The U.S. State Department, in Reversal, Issues Permit for Keystone XL Oil Pipeline, The New York Times, Clifford Krauss, Friday, 24 March 2017: “During his presidential campaign, Donald J. Trump repeatedly hailed the Keystone XL pipeline as a vital jobs program and one that sharply contrasted his vision for the economy with that of Hillary Clinton. ‘Today we begin to make things right,’ President Trump said Friday morning shortly after the State Department granted the pipeline giant TransCanada a permit for Keystone construction, a reversal of Obama administration policy. The pipeline would link oil producers in Canada and North Dakota with refiners and export terminals on the Gulf Coast. It has long been an object of contention, with environmentalists saying it would contribute to climate change and the project’s proponents — Republicans, some labor unions and the oil industry — contending that it would help guarantee national energy security for decades to come. When President Barack Obama rejected the project in late 2015, he said it would undermine American leadership in curbing reliance on carbon fuels. The pipeline still faces hurdles before it can be built. It needs the approval of the Nebraska Public Service Commission and local landowners who are concerned about their water and land rights. Protests are likely since the project has become an important symbol for the environmental movement, with the Canadian oil sands among the most carbon-intensive oil supplies. Mining the oil sands requires vast amounts of energy for extraction and processing. In addition, interest among many oil companies in the oil sands is waning amid sluggish oil prices. Extraction from the oil sands, situated in the sub-Arctic boreal forest, is expensive. Statoil and Total, two European energy giants, have abandoned their production projects. In recent weeks, Royal Dutch Shell agreed to sell most of its oil sands assets for $8.5 billion. And Exxon Mobil wrote down 3.5 billion barrels of reserves, conceding the oil sands were not economically attractive enough to develop for the next few years at least. Nevertheless, Canadian production continues to grow as projects that were conceived when prices were higher begin to operate. And the Keystone effort is central to the future of TransCanada, a major force in the Canadian oil patch.” See also, Keystone XL pipeline Opponents Renew Fight Against Pipeline After Trump Approves It, Inside Climate News, Marianne Lavelle, Friday, 24 March 2017.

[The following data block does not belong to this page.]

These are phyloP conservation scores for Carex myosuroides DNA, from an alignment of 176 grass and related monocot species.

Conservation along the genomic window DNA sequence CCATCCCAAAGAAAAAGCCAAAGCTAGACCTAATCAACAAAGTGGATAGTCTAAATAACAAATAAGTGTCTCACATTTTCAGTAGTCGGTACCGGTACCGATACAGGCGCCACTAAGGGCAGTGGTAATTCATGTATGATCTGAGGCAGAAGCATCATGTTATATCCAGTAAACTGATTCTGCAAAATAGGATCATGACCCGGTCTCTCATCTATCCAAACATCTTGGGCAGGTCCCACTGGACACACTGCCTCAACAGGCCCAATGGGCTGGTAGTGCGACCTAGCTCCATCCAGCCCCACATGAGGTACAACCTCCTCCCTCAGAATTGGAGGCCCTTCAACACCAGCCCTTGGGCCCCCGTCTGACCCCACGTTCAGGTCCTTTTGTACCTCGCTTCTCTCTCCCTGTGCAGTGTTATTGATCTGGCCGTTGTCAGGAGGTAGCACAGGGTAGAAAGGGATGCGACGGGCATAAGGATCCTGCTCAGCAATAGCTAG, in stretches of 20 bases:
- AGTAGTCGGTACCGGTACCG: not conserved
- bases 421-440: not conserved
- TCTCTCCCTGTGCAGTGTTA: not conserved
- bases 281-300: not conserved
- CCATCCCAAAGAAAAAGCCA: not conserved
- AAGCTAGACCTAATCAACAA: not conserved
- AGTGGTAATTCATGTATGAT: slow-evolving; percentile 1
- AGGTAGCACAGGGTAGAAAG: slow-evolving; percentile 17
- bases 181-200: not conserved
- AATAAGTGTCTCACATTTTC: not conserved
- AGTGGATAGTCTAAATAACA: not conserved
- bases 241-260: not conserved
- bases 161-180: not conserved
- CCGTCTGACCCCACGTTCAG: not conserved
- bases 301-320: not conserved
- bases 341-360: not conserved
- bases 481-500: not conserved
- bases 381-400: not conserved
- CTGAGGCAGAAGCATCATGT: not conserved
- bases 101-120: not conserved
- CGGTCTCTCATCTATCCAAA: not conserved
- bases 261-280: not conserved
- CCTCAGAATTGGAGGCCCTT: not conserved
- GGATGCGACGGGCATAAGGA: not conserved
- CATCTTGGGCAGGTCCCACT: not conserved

Continue reading Week 10, Friday, 24 March – Thursday, 30 March 2017:

Keystone XL pipeline would only create 35 permanent jobs, CNN, Matt Egan, Friday, 24 March 2017: “‘It’s a great day for American jobs,’ Trump said from the Oval Office on Friday after the State Department issued a permit allowing the pipeline proposed by TransCanada to go forward.… TransCanada(TRP) CEO Russell Girling, standing next to Trump, said Keystone XL will ‘create thousands of jobs.’  The construction of the pipeline would indeed create thousands of jobs. But they will be temporary. Keystone pipeline would create about 3,900 construction jobs if it was built in one year, according to a State Department report. That number would drop to 1,950 jobs if the Alberta-to-Nebraska pipeline takes two years to build. The State Department also estimates that about 16,100 additional jobs will be created during the construction via firms awarded contracts for materials and services. However, once Keystone is completed, only 35 permanent employees would be needed to operate the pipeline along with 15 temporary contractors. So, the Keystone XL isn’t expected to be a boom for the job market by any stretch. In addition, those temporary and limited permanent jobs could come at a significant environmental cost. The Canadian oil that would flow through the pipeline is considered among the dirtiest types of crude. A 2015 study funded by the Department of Energy found that the oil sands from Canada emit 18% more greenhouse gases when processed into gasoline than that processed from traditional U.S. crude. And diesel fuel derived from oil sands emits 21% more of these harmful gases. That’s why environmentalists remain fiercely opposed to Keystone.”

U.S. Investigating Mosul Strikes Said to Have Killed Up to 200 Civilians, The New York Times, Tim Arango and Helene Cooper, Friday, 24 March 2017: “The American-led military coalition in Iraq said Friday that it was investigating reports that scores of civilians — perhaps as many as 200, residents said — had been killed in recent American airstrikes in Mosul, the northern Iraqi city at the center of an offensive to drive out the Islamic State. If confirmed, the series of airstrikes would rank among the highest civilian death tolls in an American air mission since the United States went to war in Iraq in 2003. And the reports of civilian deaths in Mosul came immediately after two recent incidents in Syria, where the coalition is also battling the Islamic State from the air, in which activists and local residents said dozens of civilians had been killed. Taken together, the surge of reported civilian deaths raised questions about whether once-strict rules of engagement meant to minimize civilian casualties were being relaxed under the Trump administration, which has vowed to fight the Islamic State more aggressively. American military officials insisted on Friday that the rules of engagement had not changed. They acknowledged, however, that American airstrikes in Syria and Iraq had been heavier in an effort to press the Islamic State on multiple fronts.”